Two years ago MBIE was forecasting consents of 13,400 for Auckland last year. Remember just 10,000 consents were achieved, with depending on who you believe, only about 6,000 or 7,000 actually built.
Treasury has been paring back its forecasts too. Three months ago Treasury was suggesting that residential investment - after strong recent gains was going to take a breather in the 2017-18 year - with a forecast 0.3% rise. Then, however, it was forecast that investment would surge 8.7% in the 2019 financial year and a further 8.8% in 2020.
Now just three months on and Treasury forecasts that the breather in the current year will turn to a slight - 0.1% reduction - in investment activity. That's not a big change perhaps. More worryingly, Treasury now has the bounce-back in activity in 2018-19 being a much weaker 4.5% rise and then another reduction in growth, to just 3% in 2020.
In its latest Monthly Indicators publication for August Treasury, in commenting on the latest monthly consents figures from Stats NZ, notes that there is usually a 1-2 quarter lag from consents being issued to the bulk of the work appearing in residential investment.
"On this basis, the consents outturn together with falling house sales (the transactions component of residential investment) is consistent with our expectations in PREFU [pre-election fiscal update] that residential investment activity will remain fairly flat over the remainder of 2017 (Figure 5). Thereafter, we expect residential investment growth to pick-up in response to pent-up demand, ongoing high population growth and low interest rates."
Well, okay, good on Treasury for sticking to the line that activity will pick up again. But elsewhere you can sense that there's uncertainty as to whether a pick-up again really is a given.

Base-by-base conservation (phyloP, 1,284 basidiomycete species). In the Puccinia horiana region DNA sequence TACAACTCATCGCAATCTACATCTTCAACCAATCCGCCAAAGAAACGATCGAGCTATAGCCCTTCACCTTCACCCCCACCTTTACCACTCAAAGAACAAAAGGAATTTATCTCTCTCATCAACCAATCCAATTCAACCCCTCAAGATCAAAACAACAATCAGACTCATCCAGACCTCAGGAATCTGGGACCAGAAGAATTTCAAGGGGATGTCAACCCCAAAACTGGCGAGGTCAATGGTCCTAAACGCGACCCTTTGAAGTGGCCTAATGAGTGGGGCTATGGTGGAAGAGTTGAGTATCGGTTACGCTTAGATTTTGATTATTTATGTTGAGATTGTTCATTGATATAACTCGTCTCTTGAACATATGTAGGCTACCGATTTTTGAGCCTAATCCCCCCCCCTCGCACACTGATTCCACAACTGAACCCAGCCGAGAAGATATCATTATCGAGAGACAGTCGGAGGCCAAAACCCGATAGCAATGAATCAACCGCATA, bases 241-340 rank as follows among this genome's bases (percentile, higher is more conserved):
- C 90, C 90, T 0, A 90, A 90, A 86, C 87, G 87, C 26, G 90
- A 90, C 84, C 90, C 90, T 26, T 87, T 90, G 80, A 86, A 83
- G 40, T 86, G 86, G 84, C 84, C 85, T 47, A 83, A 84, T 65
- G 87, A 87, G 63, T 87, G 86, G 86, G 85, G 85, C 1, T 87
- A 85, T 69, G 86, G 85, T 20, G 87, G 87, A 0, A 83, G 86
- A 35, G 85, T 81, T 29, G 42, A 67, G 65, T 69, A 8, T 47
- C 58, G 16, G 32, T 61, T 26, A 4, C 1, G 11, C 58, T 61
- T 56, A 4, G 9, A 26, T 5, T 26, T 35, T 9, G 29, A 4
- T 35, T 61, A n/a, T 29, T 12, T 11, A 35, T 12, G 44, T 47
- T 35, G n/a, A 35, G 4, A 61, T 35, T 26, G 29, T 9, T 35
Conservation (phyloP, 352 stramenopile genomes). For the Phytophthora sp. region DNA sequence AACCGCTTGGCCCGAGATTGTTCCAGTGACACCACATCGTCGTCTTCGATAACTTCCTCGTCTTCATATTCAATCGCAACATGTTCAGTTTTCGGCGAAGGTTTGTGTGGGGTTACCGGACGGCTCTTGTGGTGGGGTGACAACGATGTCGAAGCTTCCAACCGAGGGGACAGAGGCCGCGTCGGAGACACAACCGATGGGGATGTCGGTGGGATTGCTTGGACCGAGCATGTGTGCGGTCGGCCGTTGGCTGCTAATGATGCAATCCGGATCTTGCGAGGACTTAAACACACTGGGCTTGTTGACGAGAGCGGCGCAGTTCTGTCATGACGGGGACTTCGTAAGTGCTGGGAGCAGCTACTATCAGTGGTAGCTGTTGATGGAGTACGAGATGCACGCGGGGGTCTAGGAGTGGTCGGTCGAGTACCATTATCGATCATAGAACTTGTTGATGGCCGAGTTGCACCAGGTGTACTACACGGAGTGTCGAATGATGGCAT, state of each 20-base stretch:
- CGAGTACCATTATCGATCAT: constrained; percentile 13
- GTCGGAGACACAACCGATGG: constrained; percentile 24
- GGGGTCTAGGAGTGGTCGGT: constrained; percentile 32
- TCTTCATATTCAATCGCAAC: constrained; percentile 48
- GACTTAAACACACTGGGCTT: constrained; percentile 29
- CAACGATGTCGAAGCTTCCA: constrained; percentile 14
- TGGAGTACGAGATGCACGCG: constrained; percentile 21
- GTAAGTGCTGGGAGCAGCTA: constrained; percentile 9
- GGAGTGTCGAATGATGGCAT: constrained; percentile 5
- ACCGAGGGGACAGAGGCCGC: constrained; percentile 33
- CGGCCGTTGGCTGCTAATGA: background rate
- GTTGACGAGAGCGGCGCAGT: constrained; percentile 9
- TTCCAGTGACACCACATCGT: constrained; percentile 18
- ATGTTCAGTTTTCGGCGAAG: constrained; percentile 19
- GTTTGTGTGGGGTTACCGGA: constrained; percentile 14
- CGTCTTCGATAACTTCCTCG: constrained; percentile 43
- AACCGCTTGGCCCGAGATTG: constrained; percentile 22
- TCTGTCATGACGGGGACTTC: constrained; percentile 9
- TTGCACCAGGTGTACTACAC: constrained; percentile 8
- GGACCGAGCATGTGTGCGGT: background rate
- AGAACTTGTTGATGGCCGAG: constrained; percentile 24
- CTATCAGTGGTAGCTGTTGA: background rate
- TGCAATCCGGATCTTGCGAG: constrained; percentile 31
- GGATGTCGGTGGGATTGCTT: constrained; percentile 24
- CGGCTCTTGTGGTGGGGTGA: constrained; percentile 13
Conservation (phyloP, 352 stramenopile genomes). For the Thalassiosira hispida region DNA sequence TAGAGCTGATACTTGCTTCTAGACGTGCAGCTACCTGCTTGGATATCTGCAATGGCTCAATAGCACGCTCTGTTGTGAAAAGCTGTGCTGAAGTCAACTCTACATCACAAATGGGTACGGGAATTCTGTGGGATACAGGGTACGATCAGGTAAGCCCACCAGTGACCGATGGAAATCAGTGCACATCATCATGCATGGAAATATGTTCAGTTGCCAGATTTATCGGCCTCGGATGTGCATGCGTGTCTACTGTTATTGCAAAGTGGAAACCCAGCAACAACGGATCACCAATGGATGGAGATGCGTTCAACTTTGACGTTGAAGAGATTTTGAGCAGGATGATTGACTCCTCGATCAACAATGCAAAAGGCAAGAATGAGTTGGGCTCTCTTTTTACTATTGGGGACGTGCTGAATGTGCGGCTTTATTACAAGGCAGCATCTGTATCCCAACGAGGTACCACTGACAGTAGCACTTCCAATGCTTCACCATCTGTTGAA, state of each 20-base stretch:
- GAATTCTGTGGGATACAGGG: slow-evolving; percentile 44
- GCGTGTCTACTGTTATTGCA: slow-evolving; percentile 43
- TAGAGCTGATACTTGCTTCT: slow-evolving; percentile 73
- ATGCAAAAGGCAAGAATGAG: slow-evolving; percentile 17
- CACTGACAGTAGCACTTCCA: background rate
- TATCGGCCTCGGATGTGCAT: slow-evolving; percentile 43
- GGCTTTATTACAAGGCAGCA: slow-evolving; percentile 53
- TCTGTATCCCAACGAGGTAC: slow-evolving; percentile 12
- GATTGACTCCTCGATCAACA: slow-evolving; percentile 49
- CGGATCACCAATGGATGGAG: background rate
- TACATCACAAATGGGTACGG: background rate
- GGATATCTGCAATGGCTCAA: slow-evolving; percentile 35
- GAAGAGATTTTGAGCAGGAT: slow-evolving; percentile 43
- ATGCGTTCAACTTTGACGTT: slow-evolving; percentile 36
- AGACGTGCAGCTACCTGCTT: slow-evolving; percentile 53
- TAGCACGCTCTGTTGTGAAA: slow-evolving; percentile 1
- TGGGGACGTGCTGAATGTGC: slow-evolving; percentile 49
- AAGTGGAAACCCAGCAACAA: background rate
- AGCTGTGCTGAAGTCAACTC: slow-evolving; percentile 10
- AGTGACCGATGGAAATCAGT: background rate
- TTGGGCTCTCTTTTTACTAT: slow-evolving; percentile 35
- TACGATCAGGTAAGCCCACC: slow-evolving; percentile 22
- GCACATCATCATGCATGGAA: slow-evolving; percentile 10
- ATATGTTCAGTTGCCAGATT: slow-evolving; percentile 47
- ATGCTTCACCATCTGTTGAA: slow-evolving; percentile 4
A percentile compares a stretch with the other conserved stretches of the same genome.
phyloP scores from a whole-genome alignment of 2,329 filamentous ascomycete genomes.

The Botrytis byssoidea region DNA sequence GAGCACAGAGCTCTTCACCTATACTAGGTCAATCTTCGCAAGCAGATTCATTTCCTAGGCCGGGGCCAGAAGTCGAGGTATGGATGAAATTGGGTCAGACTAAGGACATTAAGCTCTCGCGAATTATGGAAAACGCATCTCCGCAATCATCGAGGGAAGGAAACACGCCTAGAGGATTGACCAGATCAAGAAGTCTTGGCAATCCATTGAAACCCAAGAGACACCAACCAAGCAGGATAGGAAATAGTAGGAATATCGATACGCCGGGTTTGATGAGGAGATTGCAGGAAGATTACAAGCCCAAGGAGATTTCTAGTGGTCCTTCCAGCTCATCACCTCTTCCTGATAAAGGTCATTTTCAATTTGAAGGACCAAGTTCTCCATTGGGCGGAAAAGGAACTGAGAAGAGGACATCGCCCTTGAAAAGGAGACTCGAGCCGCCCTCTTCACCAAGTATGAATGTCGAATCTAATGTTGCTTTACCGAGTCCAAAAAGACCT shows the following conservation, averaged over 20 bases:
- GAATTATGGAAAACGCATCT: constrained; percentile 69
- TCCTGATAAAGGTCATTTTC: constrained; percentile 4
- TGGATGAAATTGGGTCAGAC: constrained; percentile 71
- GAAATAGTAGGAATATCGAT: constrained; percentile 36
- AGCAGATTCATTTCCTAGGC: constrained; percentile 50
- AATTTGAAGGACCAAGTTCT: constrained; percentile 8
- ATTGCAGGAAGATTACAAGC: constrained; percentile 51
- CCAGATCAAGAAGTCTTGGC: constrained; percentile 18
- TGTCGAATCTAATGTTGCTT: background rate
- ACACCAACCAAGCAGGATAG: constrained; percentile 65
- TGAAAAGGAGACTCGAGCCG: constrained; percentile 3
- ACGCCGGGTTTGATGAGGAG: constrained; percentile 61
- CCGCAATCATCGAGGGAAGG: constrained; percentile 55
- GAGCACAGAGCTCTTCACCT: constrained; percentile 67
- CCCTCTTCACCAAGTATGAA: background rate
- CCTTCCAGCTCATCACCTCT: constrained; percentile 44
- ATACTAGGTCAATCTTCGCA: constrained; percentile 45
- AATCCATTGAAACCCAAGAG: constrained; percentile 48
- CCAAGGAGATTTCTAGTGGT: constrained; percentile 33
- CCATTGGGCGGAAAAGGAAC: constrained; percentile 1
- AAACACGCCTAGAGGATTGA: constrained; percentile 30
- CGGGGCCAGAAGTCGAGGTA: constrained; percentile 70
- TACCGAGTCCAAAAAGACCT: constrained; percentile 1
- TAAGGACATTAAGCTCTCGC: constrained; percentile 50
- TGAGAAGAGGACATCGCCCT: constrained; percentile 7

As the Westpac economists point out developers are encountering increasing difficulties accessing finance, capacity in the construction sector has become stretched, building costs have risen at a rapid pace - and all this is happening at the same time as the housing market in Auckland has been softening.
"Many developers will be nervous about building into a slowing market," the Westpac economists say.
I would just add to all that the uncertainty about the election outcome and what potentially an unclear election result might do to the market in the short term as well.
To my mind this all points to Auckland very possibly dipping below 10,000 consents this year - and with no guarantees that the anticipated pick-up will happen.
The next Government, whoever that is, will need to act decisively. Regardless of current conditions, Auckland will somehow need to ramp up the building of houses.
Otherwise, as sure as night follows day, the spectre of rapidly rising house prices and of young people being even more decisively locked out of the market will re-emerge sooner rather than later.
What the noise and rattling of sabres this Government has done in the past three years has shown is that you can't just 'talk' people into building houses. Somehow or other the environment has got to be made more conducive.
It's the number 1 headache for the next Government to face, I believe.